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AUGUST 29, 2019 | 3 8/23/19 1:32 PM


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Future of Milwaukee County’s Senior Centers Debated

!"#$"%&'()&#*+,-#)-.$+(#'+.-/%(,&#*+-%'-.+$&)-$+(.-+(0"#*+ the options floated by county administrators+::BY VIRGINIA SMALL n a recent morning, the Wilson Park Senior Center hummed with people participating in about 20 different activities. Some attended classes in Hawaiian dance, Buddhist meditation, or exercise on floor mats or seated. Others worked out on fitness equipment. Some gathered around billiard tables or played Scrabble, card games or cribbage. Woodworkers, weavers, ceramicists and quilters worked in dedicated workshops, while others used computers. People drank coffee, chatted and read newspapers. Volunteers coordinated senior-dining check-in. Some 30 flyers along a wall described upcoming programs by type: fitness, hobbies, travel, health services and education. Similar program rosters play out at four other centers owned by Milwaukee County, including options tailored for each site. For example, a male choir, and the Roselettes, a female dance troupe, rehearse and perform at the Clinton and Bernice Rose Senior Center. The McGovern Park Center teaches metalsmithing and lapidary and offered pampering services before Mother’s Day. Tai chi, yoga and Zumba are Washington Park Senior Center’s options. Kelly Senior Center in Warnimont Park hosts bird walks and a monthly writers’ group. Centers routinely offer walking and book clubs, piano lessons, Wii bowling, film screenings and musical events, some presented by residents. Centers also offer health screenings, monthly distribution of pantry “stock boxes” and informational programs. Field trips include upcoming outings to the musical The Color Purple and the zoo. Any Milwaukee County resident age 50 or older may attend these senior centers, which operate weekdays 8:30 a.m. to 4:30 p.m. Thousands of people use the centers, many daily. Participants and program coordinators describe the centers as gathering places and safe havens that decrease isolation by promoting friendship, well-being and independence, especially for those with limited means. Most activities are free, except for field trips and some higherdemand programs. The suggested donation for lunches is $3 for those over 60; guests pay $8.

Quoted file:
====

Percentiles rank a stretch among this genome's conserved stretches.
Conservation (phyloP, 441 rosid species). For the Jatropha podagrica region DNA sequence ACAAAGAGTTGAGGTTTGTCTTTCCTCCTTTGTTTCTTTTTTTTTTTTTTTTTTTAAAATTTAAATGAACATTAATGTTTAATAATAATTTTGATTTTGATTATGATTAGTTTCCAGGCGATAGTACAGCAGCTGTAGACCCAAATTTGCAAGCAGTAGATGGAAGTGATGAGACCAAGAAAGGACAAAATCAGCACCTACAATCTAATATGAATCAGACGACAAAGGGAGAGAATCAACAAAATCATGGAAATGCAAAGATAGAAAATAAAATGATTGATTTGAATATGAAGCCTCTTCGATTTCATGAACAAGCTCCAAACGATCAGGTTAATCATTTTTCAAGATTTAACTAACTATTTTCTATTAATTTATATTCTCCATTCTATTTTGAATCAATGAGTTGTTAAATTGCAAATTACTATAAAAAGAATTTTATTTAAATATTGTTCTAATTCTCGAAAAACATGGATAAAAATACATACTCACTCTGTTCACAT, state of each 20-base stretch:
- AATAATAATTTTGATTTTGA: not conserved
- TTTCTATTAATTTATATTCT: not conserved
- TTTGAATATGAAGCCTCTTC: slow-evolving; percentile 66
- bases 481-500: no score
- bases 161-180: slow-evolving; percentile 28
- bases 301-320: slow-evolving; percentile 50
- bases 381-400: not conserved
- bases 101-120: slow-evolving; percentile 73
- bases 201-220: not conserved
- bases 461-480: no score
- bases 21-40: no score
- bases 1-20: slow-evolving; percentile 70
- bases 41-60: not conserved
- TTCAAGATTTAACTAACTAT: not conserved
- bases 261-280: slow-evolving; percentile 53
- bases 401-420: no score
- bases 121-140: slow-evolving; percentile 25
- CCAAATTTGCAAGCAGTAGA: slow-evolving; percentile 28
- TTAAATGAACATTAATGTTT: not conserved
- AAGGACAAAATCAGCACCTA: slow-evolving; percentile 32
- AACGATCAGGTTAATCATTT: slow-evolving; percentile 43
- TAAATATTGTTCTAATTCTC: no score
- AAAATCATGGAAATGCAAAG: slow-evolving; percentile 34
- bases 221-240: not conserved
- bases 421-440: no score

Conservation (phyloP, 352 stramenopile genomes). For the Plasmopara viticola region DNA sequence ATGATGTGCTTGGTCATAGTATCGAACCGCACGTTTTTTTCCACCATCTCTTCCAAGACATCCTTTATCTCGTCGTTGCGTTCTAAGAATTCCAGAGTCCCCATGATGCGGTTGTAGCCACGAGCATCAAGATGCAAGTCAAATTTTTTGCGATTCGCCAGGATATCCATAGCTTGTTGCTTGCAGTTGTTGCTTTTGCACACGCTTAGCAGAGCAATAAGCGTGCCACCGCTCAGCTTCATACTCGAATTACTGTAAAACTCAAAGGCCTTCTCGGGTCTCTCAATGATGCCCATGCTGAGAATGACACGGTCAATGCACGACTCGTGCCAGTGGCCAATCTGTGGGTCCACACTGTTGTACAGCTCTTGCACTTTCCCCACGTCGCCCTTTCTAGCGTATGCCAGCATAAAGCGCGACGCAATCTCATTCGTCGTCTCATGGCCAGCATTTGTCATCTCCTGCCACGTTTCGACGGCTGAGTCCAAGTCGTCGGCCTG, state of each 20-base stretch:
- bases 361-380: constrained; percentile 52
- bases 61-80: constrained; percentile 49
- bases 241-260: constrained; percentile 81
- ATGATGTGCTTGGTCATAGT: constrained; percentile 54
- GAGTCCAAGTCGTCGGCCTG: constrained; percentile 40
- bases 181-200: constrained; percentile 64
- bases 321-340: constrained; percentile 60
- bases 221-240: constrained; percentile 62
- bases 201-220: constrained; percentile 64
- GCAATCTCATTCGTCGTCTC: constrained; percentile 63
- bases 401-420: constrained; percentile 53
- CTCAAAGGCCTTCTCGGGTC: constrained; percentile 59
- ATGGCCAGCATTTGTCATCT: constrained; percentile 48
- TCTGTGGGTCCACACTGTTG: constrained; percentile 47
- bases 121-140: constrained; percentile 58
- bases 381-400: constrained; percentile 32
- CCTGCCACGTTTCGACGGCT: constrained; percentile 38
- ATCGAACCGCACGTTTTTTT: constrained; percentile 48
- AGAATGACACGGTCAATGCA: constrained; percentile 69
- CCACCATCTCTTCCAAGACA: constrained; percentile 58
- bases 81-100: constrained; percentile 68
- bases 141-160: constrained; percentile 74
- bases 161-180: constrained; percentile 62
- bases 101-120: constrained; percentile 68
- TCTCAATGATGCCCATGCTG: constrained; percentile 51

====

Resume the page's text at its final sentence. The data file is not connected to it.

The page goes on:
Centers funded through multiple sources

!"#$%#&#'()$*)&#'$+,#'-.(/0$+.12$3(00#&$-/$45672$,(/&(1#0$3'89-&-/:$.#'1(-/$1;3#0$ 8%$0#'9-.#0$%8'$0#/-8'0<$=8>#9#'2$-,3)#,#/1(1-8/$-0$)8.()-?#&$(/&$9('-#0<$!"#$@-)>(AB C##$D8A/1;$E#3('1,#/1$8/$+:-/:$F@DE+G$%(.-)-1(1#0$%#&#'()$(/&$01(1#B%A/&#&$())8.(B 1-8/0$%8'$0#/-8'$0#'9-.#02$-/.)A&-/:$1'(/038'1(1-8/2$/A1'-1-8/2$"#()1";$(:-/:2$.('#:-9#'$ (/&$&#,#/1-($0A338'1$(/&$81"#'$'#08A'.#0< @A/-.-3()-1-#0$,(;$()08$A0#$1"#$1(H$)#9;$18$3'89-&#$0#/-8'$0#'9-.#0<$I/$J4K52$@-)B waukee County allotted about $1.1 million from its levy for programming at the five .#/1#'0<$!"(1$-0$LJKK2KKK$)#00$1"(/$MA&:#1#&$(//A());$%'8,$JK4N$1"'8A:"$JK4O< Serving Older Adults of Southeastern Wisconsin (SOA), a nonprofit organization, was .8/1'(.1#&$)(01$P(/A(';$18$,(/(:#$1"#$.#/1#'0<$Q'#9-8A0);2$I/1#'%(-1"$*)&#'$+&A)1$Q'8B :'(,0$"(&$&8/#$08$%8'$&#.(&#0<$Q('1-.-3(/1$%##0RA3$18$L46K2KKK$(//A());2$()08$&#%'(;$ 3'8:'(,$.8010<$I/1#'%(-1"$(/&$($%'-#/&0$:'8A3$'(-0#&$,8'#$1"(/$L4KK2KKK$(//A());$%'8,$ &8/(1-8/02$'#/1()0$(/&$'#0()#$0"830$(1$1"#$.#/1#'0<$+&&-1-8/());2$98)A/1##'0$.8/&A.1$8'$ (00-01$,(/;$3'8:'(,0R181()-/:$(M8A1$J72KKK$"8A'0$($;#('$(1$())$.#/1#'0<$

County administrators consider the future of senior centers

+0$3('1$8%$)8/:B1#',$01'(1#:-.B3)(//-/:2$@DE+$'#.#/1);$M#:(/$"801-/:$S.8,,A/-1;$ .8/9#'0(1-8/0$18$"#('$%'8,$8)&#'$(&A)10$(/&$.8,,A/-1;$01(C#"8)&#'0$(M8A1$T1"#-'U$9-B 0-8/$%8'$8A'$0#/-8'$.#/1#'0<V$E-0.A00-8/0$%8.A0$8/$-/.)A0-8/2$3'-8'-1-?-/:$0#'9-.#02$38B 1#/1-()$3('1/#'0"-30$(/&$%A/&-/:2$(/&$#H3(/&-/:$&#)-9#';$8%$0#/-8'$0#'9-.#0<$W#00-8/0$ .8/1-/A#$1"'8A:"$W#31#,M#'$X<$+$0A'9#;$-0$()08$8/)-/#< +$%8A'B3(:#$"(/&8A12$)(M#)#&$(0$($&'(%12$380#0$1"#$%8))8>-/:$831-8/0Y !"#$%&'()*&+,%-..(/$%012($+0(,0'(3,2(4$5(35$65,77*06(*0(&,56.(4,8*&*1*.9(1#,1(,5.( .:8&%9*;.&2('.;$1.'(1$($&'.5(,'%&1(9.5;*8.9< "#$%&'()*&+,%-..(/$%012(8$09*'.5=(*091.,'=(1#.(%9.($4(7%&1*>6.0.5,1*$0,&(8$77%> 0*12(8.01.59???<(@$+.;.5=(*1(7,2(5.A%*5.(8$09$&*',1*$0($4(9.0*$5(8.01.5($3.5,1*$09(*01$( 4.+.5(4,8*&*1*.9?